I can remember going to our town’s library, getting every book I could on how to train a canine, and doing everything with my time to train Pluto. I taught him to heel, sit, and lay. I had never felt so accomplished in my entire life. Unfortunately, like all things that come to an end, I had to give up my dog because we were moving from a house to an apartment, and dogs were absolutely not allowed. That was one of the saddest days of my life,
saying goodbye to Pluto.
My teenage years came around, and fishing became my favorite pastime, if I couldn’t get my dad to take me to our local beach or jetty, I would sneak into the local golf courses to fish while no one was around. Being caught a time or two didn’t stop my friends and me from trying to nail the hogs that were in the pond! We never did keep the fish. Even then, I knew the importance of having them be available for the next time we came around and for others to enjoy the thrill of the catch.
Time went on, and I had to grow up quite quickly. Moving out at 18 seemed like the best move possible for me at the time, but little did I know the hard work it would take to live on your own. Trying to juggle school and a full time job was no joke! I got away from hunting and fishing because making a life for my children was more important than anything else. But I never forgot that having traditions was important, and it seemed more important now than ever before. Since you were both able to hold a rod in your hands, you’d best believe you had one, and oh boy were you slaying them fish!
When life became less chaotic, and I seemed to have all my ducks in a row, so to speak, I still wanted my bird dog. Finally, the opportunity came, and I got my German shorthair pointer. Paying homage to my Pluto, I named my GSP Pongo after the character in 101 Dalmatians.
Not having any hunting experience, and being a first generation American, figuring out what to do and who to talk to was incredibly hard. But like I’ve always said, “If you try hard enough in life, you can have whatever you want.” The number of tattoos I have created a sensitive situation and made talking to people difficult. I was often stereotyped as a someone to stay away from because of the way I looked, but that never stopped me. Hunting was important to me. I wanted to do this! Soon enough people realize who you really are if your intentions are good.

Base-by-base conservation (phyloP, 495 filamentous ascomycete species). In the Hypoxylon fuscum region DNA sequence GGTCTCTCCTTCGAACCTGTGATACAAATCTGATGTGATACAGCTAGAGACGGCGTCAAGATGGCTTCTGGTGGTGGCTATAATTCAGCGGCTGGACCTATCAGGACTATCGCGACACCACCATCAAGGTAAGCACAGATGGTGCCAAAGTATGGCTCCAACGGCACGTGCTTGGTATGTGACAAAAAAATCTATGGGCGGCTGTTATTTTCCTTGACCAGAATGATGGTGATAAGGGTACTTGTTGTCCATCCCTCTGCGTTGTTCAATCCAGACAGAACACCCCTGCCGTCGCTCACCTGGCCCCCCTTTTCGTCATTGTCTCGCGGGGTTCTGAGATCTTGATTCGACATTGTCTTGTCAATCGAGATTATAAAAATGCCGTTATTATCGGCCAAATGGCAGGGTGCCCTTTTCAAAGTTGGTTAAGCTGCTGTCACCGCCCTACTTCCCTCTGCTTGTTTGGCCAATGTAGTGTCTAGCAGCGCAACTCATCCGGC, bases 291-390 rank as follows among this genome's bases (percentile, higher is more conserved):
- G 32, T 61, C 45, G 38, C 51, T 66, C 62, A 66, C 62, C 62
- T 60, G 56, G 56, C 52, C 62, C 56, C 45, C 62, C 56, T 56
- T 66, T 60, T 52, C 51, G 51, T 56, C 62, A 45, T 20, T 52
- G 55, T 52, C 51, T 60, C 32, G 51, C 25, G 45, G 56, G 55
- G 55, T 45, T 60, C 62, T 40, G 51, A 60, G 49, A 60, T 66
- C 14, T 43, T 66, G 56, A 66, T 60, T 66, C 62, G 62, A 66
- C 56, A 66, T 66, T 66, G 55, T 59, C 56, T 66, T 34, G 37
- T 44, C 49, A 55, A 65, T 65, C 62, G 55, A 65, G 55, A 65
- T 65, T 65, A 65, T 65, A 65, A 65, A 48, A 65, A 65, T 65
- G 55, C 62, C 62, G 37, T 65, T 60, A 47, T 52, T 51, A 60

I didn’t know where public land was—that’s still a gray area to me—so I invested in clubs that provided hunting access. I worried about the amount of trouble I could get into if I happened to be in the wrong area by mistake with a gun. That was something I wanted no part of. Then on one of the opening days I was supposed to meet one of the club employees to show me the area. I was on time and he was not.
As I approached the gate, I ran to a group of men with all their upland gear and dogs, and I asked if they were part of the same club that I was in. They quickly replied “No!” At this moment I thought, “Well, I either have to try and figure this on my own or ask these guys if I can tag along.” So I asked. “Hey do you mind if I tag along with you guys?” I watched the gentlemen analyze me. They went back into their truck to discuss the situation, and after a couple of minutes, to my surprise, they said yes! I was introduced to all of them and learned that they were part of our local chapter of Quail Forever. They talked about it, and the day went well.
Who knew that this group of local retired sheriffs would turn out to be such great friends! I was quickly intrigued because I had read so much about the organization. They invited me to their meetings, and I was skeptical at first because this was still new to me. But I finally went, and to my surprise I was the only one who looked the way I did. I was happy to learn about conservation and preservation. It wasn’t long before I stepped into a role. I became our chapter’s vice president. Soon the meetings were a time we looked forward to as a family, and the club members enjoyed seeing